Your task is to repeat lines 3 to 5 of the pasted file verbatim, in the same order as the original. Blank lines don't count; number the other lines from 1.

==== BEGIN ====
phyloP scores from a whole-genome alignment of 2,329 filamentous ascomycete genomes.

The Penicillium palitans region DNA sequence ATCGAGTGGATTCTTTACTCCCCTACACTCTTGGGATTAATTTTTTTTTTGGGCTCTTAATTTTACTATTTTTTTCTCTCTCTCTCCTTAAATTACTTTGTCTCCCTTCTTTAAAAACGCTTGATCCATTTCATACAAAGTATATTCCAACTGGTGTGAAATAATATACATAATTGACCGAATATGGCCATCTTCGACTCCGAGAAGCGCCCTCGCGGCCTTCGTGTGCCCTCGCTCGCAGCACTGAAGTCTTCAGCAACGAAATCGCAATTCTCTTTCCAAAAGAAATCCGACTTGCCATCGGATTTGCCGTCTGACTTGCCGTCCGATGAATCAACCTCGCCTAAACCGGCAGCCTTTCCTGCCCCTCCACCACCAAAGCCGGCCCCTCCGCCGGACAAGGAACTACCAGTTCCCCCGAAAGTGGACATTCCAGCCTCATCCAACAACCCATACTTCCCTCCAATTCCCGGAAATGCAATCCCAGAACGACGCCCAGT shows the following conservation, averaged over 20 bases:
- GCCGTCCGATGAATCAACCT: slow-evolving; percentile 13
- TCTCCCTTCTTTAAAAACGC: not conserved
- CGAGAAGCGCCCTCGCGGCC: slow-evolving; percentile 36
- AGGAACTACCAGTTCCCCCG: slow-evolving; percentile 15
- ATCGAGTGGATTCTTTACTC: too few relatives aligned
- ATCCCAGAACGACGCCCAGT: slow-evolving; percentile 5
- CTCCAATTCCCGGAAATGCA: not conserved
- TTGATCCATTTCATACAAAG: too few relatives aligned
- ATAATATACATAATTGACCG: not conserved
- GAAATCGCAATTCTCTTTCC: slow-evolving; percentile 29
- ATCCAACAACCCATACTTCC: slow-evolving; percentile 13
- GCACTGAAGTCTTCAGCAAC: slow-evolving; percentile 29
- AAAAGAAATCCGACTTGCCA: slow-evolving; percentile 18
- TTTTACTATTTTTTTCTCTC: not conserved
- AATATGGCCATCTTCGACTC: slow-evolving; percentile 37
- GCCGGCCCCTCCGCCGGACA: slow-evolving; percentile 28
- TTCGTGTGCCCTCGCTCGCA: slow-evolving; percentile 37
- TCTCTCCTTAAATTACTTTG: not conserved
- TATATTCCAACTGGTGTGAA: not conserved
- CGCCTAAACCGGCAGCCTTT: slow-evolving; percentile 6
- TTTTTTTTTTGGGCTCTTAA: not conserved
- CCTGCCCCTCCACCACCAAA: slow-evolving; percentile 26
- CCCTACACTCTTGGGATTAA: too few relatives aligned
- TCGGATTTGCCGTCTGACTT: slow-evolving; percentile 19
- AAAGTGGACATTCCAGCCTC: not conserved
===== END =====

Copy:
- GCCGTCCGATGAATCAACCT: slow-evolving; percentile 13
- TCTCCCTTCTTTAAAAACGC: not conserved
- CGAGAAGCGCCCTCGCGGCC: slow-evolving; percentile 36